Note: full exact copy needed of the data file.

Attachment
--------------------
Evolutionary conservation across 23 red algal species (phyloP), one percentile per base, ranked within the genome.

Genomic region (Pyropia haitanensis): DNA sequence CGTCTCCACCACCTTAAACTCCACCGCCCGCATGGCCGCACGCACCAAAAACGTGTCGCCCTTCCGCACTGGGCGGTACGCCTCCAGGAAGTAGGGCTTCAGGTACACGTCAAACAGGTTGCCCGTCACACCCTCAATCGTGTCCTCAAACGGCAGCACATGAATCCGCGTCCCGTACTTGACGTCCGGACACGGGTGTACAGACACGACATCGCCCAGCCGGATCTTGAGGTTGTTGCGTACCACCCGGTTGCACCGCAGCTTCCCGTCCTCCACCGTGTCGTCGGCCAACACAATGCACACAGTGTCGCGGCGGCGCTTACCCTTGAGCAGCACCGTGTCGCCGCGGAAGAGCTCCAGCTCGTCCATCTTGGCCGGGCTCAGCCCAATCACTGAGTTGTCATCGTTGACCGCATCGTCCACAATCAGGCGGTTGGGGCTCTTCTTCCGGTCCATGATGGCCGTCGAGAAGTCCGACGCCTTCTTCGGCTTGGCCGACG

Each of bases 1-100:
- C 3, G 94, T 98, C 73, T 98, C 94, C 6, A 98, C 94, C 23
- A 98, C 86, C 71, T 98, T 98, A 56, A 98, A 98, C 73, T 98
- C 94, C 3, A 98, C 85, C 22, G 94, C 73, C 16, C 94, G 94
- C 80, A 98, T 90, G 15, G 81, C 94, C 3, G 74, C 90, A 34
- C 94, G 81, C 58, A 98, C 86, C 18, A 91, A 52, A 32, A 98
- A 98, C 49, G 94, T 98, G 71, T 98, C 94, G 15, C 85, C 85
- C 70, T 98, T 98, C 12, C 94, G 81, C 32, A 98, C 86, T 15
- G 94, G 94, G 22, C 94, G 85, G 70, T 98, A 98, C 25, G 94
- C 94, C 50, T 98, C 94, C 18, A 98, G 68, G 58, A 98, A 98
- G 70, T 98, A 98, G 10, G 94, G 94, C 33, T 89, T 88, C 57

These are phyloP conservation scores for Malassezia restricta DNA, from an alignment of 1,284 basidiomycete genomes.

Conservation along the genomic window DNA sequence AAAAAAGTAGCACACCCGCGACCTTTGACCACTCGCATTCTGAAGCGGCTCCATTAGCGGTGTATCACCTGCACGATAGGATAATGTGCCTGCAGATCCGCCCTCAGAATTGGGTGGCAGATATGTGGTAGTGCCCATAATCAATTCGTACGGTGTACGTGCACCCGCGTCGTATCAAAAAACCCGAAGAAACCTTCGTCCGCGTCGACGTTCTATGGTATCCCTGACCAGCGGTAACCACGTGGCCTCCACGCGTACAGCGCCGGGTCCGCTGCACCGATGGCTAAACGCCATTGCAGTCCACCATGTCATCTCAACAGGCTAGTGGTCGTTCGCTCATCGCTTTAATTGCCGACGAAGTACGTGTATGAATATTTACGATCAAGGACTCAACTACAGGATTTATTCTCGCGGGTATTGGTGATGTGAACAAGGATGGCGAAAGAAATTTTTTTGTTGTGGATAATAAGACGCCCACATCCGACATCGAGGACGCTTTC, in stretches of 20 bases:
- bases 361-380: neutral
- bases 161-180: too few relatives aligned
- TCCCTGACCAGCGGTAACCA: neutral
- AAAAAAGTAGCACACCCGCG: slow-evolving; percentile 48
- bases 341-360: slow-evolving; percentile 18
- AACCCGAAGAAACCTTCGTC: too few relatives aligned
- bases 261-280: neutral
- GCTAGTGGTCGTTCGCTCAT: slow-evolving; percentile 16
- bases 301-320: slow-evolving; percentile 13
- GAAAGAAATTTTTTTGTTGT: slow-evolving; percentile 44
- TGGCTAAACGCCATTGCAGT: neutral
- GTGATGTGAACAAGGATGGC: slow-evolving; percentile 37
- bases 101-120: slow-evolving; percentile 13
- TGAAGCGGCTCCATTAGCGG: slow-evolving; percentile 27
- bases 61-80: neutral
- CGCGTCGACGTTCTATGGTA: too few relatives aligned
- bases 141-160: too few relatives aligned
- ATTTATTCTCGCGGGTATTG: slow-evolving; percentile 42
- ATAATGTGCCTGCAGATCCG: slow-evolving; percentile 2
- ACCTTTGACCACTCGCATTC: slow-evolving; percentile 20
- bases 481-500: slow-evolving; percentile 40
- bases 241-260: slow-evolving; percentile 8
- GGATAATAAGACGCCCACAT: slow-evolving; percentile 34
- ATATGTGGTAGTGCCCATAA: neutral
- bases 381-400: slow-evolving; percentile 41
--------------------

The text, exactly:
Evolutionary conservation across 23 red algal species (phyloP), one percentile per base, ranked within the genome.

Genomic region (Pyropia haitanensis): DNA sequence CGTCTCCACCACCTTAAACTCCACCGCCCGCATGGCCGCACGCACCAAAAACGTGTCGCCCTTCCGCACTGGGCGGTACGCCTCCAGGAAGTAGGGCTTCAGGTACACGTCAAACAGGTTGCCCGTCACACCCTCAATCGTGTCCTCAAACGGCAGCACATGAATCCGCGTCCCGTACTTGACGTCCGGACACGGGTGTACAGACACGACATCGCCCAGCCGGATCTTGAGGTTGTTGCGTACCACCCGGTTGCACCGCAGCTTCCCGTCCTCCACCGTGTCGTCGGCCAACACAATGCACACAGTGTCGCGGCGGCGCTTACCCTTGAGCAGCACCGTGTCGCCGCGGAAGAGCTCCAGCTCGTCCATCTTGGCCGGGCTCAGCCCAATCACTGAGTTGTCATCGTTGACCGCATCGTCCACAATCAGGCGGTTGGGGCTCTTCTTCCGGTCCATGATGGCCGTCGAGAAGTCCGACGCCTTCTTCGGCTTGGCCGACG

Each of bases 1-100:
- C 3, G 94, T 98, C 73, T 98, C 94, C 6, A 98, C 94, C 23
- A 98, C 86, C 71, T 98, T 98, A 56, A 98, A 98, C 73, T 98
- C 94, C 3, A 98, C 85, C 22, G 94, C 73, C 16, C 94, G 94
- C 80, A 98, T 90, G 15, G 81, C 94, C 3, G 74, C 90, A 34
- C 94, G 81, C 58, A 98, C 86, C 18, A 91, A 52, A 32, A 98
- A 98, C 49, G 94, T 98, G 71, T 98, C 94, G 15, C 85, C 85
- C 70, T 98, T 98, C 12, C 94, G 81, C 32, A 98, C 86, T 15
- G 94, G 94, G 22, C 94, G 85, G 70, T 98, A 98, C 25, G 94
- C 94, C 50, T 98, C 94, C 18, A 98, G 68, G 58, A 98, A 98
- G 70, T 98, A 98, G 10, G 94, G 94, C 33, T 89, T 88, C 57

These are phyloP conservation scores for Malassezia restricta DNA, from an alignment of 1,284 basidiomycete genomes.

Conservation along the genomic window DNA sequence AAAAAAGTAGCACACCCGCGACCTTTGACCACTCGCATTCTGAAGCGGCTCCATTAGCGGTGTATCACCTGCACGATAGGATAATGTGCCTGCAGATCCGCCCTCAGAATTGGGTGGCAGATATGTGGTAGTGCCCATAATCAATTCGTACGGTGTACGTGCACCCGCGTCGTATCAAAAAACCCGAAGAAACCTTCGTCCGCGTCGACGTTCTATGGTATCCCTGACCAGCGGTAACCACGTGGCCTCCACGCGTACAGCGCCGGGTCCGCTGCACCGATGGCTAAACGCCATTGCAGTCCACCATGTCATCTCAACAGGCTAGTGGTCGTTCGCTCATCGCTTTAATTGCCGACGAAGTACGTGTATGAATATTTACGATCAAGGACTCAACTACAGGATTTATTCTCGCGGGTATTGGTGATGTGAACAAGGATGGCGAAAGAAATTTTTTTGTTGTGGATAATAAGACGCCCACATCCGACATCGAGGACGCTTTC, in stretches of 20 bases:
- bases 361-380: neutral
- bases 161-180: too few relatives aligned
- TCCCTGACCAGCGGTAACCA: neutral
- AAAAAAGTAGCACACCCGCG: slow-evolving; percentile 48
- bases 341-360: slow-evolving; percentile 18
- AACCCGAAGAAACCTTCGTC: too few relatives aligned
- bases 261-280: neutral
- GCTAGTGGTCGTTCGCTCAT: slow-evolving; percentile 16
- bases 301-320: slow-evolving; percentile 13
- GAAAGAAATTTTTTTGTTGT: slow-evolving; percentile 44
- TGGCTAAACGCCATTGCAGT: neutral
- GTGATGTGAACAAGGATGGC: slow-evolving; percentile 37
- bases 101-120: slow-evolving; percentile 13
- TGAAGCGGCTCCATTAGCGG: slow-evolving; percentile 27
- bases 61-80: neutral
- CGCGTCGACGTTCTATGGTA: too few relatives aligned
- bases 141-160: too few relatives aligned
- ATTTATTCTCGCGGGTATTG: slow-evolving; percentile 42
- ATAATGTGCCTGCAGATCCG: slow-evolving; percentile 2
- ACCTTTGACCACTCGCATTC: slow-evolving; percentile 20
- bases 481-500: slow-evolving; percentile 40
- bases 241-260: slow-evolving; percentile 8
- GGATAATAAGACGCCCACAT: slow-evolving; percentile 34
- ATATGTGGTAGTGCCCATAA: neutral
- bases 381-400: slow-evolving; percentile 41